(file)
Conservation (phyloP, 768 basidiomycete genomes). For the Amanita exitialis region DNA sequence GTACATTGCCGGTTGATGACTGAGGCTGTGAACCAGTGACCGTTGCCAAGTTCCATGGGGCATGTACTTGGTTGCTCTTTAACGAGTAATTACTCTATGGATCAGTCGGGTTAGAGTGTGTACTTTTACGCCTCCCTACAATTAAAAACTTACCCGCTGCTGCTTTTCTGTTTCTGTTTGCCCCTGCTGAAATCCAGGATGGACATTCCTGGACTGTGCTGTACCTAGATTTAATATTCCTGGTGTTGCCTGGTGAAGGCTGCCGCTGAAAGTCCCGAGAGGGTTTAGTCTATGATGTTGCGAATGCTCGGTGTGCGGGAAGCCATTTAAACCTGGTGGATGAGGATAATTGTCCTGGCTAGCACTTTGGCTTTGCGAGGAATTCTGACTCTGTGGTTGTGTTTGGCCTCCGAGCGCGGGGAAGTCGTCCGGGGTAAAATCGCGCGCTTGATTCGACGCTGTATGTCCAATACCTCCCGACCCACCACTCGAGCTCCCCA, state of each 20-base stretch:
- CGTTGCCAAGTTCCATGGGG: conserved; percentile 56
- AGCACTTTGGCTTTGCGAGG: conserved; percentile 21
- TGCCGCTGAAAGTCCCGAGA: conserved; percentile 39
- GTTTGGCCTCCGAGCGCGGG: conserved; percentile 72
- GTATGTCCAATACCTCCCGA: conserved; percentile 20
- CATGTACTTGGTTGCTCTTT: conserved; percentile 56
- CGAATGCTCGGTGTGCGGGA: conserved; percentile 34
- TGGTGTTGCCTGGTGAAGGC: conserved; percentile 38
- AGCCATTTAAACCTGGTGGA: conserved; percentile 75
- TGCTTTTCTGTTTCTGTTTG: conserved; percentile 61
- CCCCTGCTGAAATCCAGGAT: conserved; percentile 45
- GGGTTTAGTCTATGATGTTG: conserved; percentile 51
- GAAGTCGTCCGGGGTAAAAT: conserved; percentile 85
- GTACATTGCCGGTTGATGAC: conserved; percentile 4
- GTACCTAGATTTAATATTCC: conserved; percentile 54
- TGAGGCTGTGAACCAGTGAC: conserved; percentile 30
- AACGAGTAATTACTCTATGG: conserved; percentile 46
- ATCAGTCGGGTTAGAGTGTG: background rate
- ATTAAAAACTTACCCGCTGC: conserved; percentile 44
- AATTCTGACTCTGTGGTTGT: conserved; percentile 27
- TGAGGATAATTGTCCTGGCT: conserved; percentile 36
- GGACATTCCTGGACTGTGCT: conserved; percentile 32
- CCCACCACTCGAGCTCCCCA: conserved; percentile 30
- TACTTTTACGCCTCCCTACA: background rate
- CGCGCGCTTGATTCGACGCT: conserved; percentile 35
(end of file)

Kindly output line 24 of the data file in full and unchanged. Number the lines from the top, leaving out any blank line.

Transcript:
- CCCACCACTCGAGCTCCCCA: conserved; percentile 30